Real estate developer The Irvine Company announced its plans to create hybrid-electric office buildings that are powered by Tesla's batteries in California.
Making Tesla's batteries no longer exclusive for charging up its electric cars, the real estate company is teaming up with tech startup Advanced Microgrid Solutions to build battery farms the size of five parking spaces at 24 office building in Irvine, Calif.
The Tesla battery units will generate power for the buildings during peak daytime use—like on a hot day when all the air conditioners are running—or in the case when the buildings suffer from a power outage. Using the batteries will free up the energy grid by 25 percent when demand is high.
"As a long-term owner, the Irvine Company takes great pride in being on the cutting edge of building design, sustainability and energy efficiency," Irvine Company's VP of Energy Management Rich Bluth said in a press release. "Energy storage is a game-changer. It will allow building owners to participate in grid support and reduce costs while causing no disruption or discomfort to our customers, residents or guests."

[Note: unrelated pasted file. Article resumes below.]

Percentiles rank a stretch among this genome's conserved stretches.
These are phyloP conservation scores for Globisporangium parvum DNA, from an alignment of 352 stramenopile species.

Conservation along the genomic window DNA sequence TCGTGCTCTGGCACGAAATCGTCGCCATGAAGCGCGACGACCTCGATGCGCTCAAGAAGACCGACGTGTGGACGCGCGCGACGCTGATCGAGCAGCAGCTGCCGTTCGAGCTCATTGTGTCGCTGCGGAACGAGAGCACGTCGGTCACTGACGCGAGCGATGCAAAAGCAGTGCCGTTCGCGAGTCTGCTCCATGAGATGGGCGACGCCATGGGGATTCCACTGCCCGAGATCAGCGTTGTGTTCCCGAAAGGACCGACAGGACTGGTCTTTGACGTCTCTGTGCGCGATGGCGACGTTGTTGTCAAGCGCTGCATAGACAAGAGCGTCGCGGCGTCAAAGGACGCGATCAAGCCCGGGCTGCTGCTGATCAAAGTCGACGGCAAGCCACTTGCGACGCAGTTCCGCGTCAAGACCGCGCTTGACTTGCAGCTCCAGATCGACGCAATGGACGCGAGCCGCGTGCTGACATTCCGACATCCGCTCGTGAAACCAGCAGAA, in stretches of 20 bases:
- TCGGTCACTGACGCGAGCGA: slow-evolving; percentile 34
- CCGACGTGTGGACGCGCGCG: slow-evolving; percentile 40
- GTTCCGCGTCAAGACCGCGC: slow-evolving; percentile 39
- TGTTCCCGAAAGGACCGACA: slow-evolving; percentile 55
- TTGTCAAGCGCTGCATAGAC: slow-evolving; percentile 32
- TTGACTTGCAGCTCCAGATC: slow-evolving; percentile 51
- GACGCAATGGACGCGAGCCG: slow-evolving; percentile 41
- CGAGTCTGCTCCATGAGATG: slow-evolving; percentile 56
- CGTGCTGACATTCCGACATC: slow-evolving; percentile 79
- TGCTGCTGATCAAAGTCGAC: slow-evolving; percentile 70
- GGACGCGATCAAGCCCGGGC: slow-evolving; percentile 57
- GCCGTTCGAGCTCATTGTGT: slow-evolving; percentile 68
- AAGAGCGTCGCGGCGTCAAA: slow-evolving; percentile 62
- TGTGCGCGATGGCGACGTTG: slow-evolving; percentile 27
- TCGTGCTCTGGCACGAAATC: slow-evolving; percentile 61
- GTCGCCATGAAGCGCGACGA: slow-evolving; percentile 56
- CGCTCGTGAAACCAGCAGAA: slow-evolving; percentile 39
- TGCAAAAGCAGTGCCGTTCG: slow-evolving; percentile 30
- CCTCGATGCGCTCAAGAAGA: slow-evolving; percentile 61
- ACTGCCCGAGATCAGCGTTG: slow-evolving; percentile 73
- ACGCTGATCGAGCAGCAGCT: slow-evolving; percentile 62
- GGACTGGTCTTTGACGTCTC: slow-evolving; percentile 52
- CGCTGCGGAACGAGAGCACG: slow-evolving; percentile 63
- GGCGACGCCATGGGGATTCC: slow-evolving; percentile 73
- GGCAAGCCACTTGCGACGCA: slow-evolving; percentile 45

The battery systems will be charged during nonpeak hours and will give local utility company Southern California Edison up to 10 megawatts of reserve power, which is enough energy to power 10,000 homes. The units will automatically provide power to the buildings when Southern California's Edison's signal reveals that the demand on the grid is high.
The first Tesla 100kwh Powerpack module battery unit is expected to be installed in Irvine by the end of the year. AMS and renewable energy company SunEdison will finance, install and operate Powerpack battery systems from Tesla Energy.
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